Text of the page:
Medication Management for Generalized Anxiety Disorder

Generalized Anxiety Disorder pic
Generalized Anxiety Disorder
Image: adaa.org

Dr. Lester Sandman, who runs a referral-based private psychiatry practice in Washington state, develops medication-based treatment plans for patients with mental illnesses. Lester Sandman, MD, has developed such plans for individuals with varying forms of anxiety disorders.

An individual with generalized anxiety disorder, or GAD, experiences chronic worry that is out of proportion to the topic of concern. They may feel extremely nervous about such everyday issues as money, work, or parenting, and they report being unable to control these feelings. For such patients, anti-anxiety medications or antidepressants may be effective in achieving that control.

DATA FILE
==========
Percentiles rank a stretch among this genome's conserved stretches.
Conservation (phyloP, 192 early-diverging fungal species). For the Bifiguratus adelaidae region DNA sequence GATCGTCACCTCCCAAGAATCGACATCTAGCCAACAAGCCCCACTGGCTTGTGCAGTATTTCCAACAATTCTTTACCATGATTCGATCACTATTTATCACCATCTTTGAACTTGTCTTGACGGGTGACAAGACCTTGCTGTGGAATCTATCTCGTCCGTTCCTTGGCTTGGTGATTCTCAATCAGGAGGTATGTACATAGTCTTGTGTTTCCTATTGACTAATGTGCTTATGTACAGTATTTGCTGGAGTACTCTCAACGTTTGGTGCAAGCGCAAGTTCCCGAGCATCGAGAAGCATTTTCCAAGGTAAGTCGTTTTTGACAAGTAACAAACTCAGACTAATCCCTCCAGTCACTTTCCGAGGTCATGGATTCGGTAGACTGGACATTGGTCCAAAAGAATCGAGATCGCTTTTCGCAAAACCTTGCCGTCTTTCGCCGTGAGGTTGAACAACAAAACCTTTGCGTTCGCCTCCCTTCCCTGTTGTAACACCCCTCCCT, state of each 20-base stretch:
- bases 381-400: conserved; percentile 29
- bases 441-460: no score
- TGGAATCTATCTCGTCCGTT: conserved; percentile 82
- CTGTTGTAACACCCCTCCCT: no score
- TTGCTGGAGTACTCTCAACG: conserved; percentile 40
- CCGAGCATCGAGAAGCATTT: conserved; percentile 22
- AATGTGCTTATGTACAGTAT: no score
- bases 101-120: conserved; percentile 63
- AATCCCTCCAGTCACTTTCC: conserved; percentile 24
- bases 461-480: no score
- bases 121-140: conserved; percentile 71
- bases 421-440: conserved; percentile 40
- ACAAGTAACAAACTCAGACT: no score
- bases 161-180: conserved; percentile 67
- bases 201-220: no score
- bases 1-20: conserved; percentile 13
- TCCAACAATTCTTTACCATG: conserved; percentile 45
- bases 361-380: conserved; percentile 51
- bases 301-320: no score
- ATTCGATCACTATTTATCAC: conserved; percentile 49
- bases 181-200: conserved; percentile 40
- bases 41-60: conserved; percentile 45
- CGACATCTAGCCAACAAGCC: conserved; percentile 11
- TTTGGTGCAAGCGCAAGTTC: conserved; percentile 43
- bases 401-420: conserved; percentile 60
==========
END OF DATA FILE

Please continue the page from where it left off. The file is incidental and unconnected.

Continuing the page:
Many antidepressants used for anxiety are selective serotonin uptake inhibitors (SSRI’s), which improve mood by increasing the amount of serotonin available in the brain. Serotonin-norepinephrine reuptake inhibitors (SNRI’s) also stand out as common primary prescriptions for GAD. These drugs have an effect similar to that of an SSRI but also act on a second brain chemical.

Some patients, however, require one or more of a variety of medications, some off- label for anxiety disorders. Benzodiazepines are used for the short term, but in long term use have problems with dependence & sometimes addiction. Often there is also psychological learning & a “fear of fear cycle”. Fear of fear requires “unlearning” either through time after medication treatment or through cognitive behavioral psychotherapy. No one drug will work for all patients, and it is important to seek the advice of a qualified psychiatrist before beginning any treatment regimen.

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